Mom Doesn’t Think Her Teen’s Online Friends Are ‘Real’ Friends; She Is So Wrong

For most of us, 14 was an age of insecurity and social upheaval, when we had to figure out that teenage friendships are very different from childhood ones. Through all that, many of us found comfort in the friends we met online, who were far removed from the social strata […]

For most of us, 14 was an age of insecurity and social upheaval, when we had to figure out that teenage friendships are very different from childhood ones. Through all that, many of us found comfort in the friends we met online, who were far removed from the social strata of our schools. Yet there still remains a stigma around online friends, even to parents who grew up in the digital age. We see that in the story of a mother who decided to cut off all of her daughter’s online friendships to teach her a lesson.

“My daughter is 14 and hasn’t talked to any real person in five months ever since quarantine started,” thewtydg began her post on Reddit’s AITA forum this week. “She instead has been making friends online. I tried to tell her that online friends are not real friends and that she needs to talk to her real friends outside of the screen.”

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While thewtydg’s daughter said that she has known her online friends for three years and feels like they care for her, she said her real-life peers have demonstrated the opposite.

“She claims that her friends from school often leave her out of things and make it obvious that they don’t want her around, which I think is bullshit,” the mom said. To which we say, was this woman ever a teenager?

In her rage against the concept of virtual friendships thewtydg made her daughter delete all her social media and gaming accounts.

“[I] wanted her to face reality that there’s more to life [than] just a screen,” she wrote.

Both the daughter and the woman’s husband think this was all unreasonable, and she may be surprised to learn that psychology is their side. Studies have shown that young people gain as much from online friendships as they do from friend IRL, something many of us are relieved to hear as our kids endure social distancing with us.

“There’s a lot of support for the idea that a friend is a friend, and it doesn’t matter if you engage with that friend in person or through a video game or a video chat,” Ron Stolberg, a licensed clinical psychologist and professor at Alliant International University told SheKnows recently. “People need to feel that they have friends. They need to feel that they’re included, that they have a group, that they’re connected to people.”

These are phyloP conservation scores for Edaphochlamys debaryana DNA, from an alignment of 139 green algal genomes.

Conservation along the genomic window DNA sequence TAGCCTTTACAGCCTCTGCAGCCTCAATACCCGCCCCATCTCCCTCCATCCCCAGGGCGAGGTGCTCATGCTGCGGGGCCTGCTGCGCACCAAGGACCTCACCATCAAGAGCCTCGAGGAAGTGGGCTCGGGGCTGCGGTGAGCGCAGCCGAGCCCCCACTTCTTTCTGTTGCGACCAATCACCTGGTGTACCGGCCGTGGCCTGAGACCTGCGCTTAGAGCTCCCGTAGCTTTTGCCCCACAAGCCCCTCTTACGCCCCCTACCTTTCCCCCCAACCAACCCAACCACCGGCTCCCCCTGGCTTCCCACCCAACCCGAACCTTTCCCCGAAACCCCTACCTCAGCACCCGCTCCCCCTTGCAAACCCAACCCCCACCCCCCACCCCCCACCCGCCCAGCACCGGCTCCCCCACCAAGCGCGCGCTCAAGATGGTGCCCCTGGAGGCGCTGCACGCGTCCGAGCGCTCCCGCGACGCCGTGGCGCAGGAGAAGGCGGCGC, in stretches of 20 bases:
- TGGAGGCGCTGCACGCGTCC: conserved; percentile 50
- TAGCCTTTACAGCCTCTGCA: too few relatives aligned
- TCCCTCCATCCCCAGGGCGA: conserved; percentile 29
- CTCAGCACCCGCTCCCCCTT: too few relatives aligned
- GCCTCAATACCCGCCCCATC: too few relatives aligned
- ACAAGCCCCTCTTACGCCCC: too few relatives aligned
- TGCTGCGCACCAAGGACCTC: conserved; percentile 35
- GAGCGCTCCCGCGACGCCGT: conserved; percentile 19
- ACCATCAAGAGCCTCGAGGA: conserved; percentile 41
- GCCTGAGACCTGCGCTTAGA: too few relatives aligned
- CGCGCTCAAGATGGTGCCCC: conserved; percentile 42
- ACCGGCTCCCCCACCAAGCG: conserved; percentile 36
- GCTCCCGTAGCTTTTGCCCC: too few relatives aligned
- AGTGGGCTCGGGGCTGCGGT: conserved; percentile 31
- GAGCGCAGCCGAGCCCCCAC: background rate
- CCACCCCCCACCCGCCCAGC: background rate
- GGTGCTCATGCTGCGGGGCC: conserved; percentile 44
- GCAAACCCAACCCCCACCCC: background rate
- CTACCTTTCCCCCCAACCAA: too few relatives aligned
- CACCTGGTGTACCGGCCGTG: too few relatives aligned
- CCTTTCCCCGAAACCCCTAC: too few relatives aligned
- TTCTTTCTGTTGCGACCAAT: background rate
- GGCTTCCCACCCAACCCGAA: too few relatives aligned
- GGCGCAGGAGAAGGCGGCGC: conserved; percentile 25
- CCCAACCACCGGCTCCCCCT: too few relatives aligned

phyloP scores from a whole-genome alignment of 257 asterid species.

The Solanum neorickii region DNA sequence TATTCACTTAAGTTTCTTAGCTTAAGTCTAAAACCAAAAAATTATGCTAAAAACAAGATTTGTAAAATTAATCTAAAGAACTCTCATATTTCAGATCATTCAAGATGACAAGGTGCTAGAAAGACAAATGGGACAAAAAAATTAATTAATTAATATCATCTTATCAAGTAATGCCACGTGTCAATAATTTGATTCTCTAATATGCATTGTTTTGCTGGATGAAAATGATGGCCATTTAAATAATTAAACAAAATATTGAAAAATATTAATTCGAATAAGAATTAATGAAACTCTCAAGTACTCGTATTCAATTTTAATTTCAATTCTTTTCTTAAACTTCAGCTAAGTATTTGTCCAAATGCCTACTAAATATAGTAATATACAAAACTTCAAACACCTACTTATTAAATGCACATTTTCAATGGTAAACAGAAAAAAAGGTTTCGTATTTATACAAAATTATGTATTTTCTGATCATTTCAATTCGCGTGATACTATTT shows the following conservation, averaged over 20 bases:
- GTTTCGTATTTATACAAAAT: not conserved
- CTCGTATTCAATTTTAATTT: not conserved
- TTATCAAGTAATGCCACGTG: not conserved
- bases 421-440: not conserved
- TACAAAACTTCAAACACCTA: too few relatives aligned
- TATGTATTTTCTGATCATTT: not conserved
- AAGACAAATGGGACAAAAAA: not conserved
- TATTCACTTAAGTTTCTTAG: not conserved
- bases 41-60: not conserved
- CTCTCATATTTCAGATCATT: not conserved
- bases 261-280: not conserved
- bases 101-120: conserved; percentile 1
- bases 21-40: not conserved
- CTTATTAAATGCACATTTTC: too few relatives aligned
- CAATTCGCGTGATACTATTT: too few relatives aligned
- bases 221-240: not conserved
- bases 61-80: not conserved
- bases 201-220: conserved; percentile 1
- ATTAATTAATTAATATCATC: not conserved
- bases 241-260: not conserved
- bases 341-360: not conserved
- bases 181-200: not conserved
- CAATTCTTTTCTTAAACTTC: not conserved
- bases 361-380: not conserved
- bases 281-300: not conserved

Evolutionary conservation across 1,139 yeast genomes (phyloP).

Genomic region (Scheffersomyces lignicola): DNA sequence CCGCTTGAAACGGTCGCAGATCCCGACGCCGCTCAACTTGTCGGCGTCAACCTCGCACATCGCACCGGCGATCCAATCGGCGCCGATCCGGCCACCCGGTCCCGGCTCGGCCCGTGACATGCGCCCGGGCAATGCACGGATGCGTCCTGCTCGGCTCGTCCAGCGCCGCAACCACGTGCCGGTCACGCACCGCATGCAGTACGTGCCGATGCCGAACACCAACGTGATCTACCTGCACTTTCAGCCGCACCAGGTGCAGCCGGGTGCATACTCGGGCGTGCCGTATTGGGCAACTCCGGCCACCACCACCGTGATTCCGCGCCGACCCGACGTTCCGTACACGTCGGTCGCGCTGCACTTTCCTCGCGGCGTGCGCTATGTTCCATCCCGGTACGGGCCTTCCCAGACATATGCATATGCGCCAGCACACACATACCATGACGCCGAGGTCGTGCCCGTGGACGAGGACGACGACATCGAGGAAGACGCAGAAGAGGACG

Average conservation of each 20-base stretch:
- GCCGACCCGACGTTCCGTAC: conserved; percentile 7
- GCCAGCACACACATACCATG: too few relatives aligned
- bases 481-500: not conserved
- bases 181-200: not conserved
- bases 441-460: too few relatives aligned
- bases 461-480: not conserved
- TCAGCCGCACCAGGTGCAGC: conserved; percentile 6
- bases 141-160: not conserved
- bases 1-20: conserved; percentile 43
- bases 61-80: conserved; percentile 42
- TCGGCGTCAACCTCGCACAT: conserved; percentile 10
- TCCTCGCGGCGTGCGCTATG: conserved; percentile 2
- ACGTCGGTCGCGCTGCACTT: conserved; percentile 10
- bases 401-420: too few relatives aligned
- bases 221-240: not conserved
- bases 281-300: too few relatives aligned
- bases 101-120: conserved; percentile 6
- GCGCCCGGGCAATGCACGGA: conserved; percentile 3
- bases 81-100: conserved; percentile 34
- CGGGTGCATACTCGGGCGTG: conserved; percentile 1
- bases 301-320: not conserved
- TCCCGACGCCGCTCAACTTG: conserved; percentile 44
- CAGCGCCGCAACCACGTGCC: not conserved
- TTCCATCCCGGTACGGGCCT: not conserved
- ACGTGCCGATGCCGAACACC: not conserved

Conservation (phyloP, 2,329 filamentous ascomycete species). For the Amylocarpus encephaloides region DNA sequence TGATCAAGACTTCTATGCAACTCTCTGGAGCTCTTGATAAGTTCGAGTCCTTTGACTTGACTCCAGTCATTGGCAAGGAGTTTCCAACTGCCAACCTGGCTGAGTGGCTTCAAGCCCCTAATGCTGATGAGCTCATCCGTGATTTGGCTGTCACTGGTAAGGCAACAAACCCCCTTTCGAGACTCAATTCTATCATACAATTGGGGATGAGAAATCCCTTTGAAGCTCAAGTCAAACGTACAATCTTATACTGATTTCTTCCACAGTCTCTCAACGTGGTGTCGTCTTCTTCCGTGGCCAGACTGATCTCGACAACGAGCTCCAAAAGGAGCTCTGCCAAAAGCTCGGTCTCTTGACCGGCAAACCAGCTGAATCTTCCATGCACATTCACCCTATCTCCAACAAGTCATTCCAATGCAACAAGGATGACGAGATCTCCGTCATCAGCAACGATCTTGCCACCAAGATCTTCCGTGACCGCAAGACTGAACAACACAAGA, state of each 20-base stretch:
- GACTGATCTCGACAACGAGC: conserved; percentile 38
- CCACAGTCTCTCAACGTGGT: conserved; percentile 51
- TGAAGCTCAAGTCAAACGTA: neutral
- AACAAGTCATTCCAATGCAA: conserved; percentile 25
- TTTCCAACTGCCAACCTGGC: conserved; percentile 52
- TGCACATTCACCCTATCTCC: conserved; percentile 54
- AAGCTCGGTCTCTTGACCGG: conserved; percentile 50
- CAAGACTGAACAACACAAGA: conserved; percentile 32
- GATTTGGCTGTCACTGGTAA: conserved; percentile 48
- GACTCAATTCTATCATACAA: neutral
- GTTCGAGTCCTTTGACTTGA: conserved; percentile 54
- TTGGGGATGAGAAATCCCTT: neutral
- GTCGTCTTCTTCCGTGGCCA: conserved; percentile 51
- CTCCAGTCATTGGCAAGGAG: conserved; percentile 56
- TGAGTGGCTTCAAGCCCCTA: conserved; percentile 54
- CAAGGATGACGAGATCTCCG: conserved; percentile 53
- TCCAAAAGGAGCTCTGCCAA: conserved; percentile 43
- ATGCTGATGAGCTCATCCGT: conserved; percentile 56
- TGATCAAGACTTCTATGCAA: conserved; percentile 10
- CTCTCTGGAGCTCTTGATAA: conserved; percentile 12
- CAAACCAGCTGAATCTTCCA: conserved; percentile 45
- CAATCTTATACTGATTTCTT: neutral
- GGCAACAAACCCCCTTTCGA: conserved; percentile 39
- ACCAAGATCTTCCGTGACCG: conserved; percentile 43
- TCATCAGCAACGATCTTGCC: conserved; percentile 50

The people of Reddit agree.

“Online friends can be just as real, and even more real, than in person friends,” ghostfornodamnreason wrote. “As a person who has been a part of many toxic friend groups, I know that sometimes real people can be really shitty. I tried confronting them about it, but it doesn’t work as well as you want it to. I ended up leaving both those groups with a little less sanity than I started out with. I would understand if you wanted her to have less screen time and like go outside and get fresh air, but if you’re just mad that she’d rather talk to her online friends than her in person ‘friends,’ then [you’re the asshole] for sure.”

“Forcing her to delete the only contact she has with people isn’t going to magically lead her to contacting her ‘real life’ friends because we’re experiencing a pandemic,” dis0rdered wrote. “At the end of the day, your authoritarian-type parenting might just lead her to lie to you and resent you as she grows up.”

A few also pointed out the irony of the fact that thewtydg took her question to an online forum.

Listen, we understand wanting your children to use moderation with their screen time, to avoid scammers, and to learn how to navigate relationships in the three-dimensional world. But right now is not the time to cut off a kid’s access to safe social interactions.

To her credit, she returned to her post with an edit.

“I understand that I am the asshole,” she added. “When she wakes up tomorrow, I’m going to try to make it up to her by getting her accounts back and allowing her to talk to her online friends. Although I don’t think it’s ok, if it makes her happy, I’ll allow it. Thank you all for showing me what I’ve done was wrong, and I’m going to try to build a better relationship with her from now on.”

That’s the kind of happy ending we needed to read today.

Then again, we’re not advocating limitless screen time, either. Here are some completely screen-free toys for your younger children.

Cool Toys
Cool Toys

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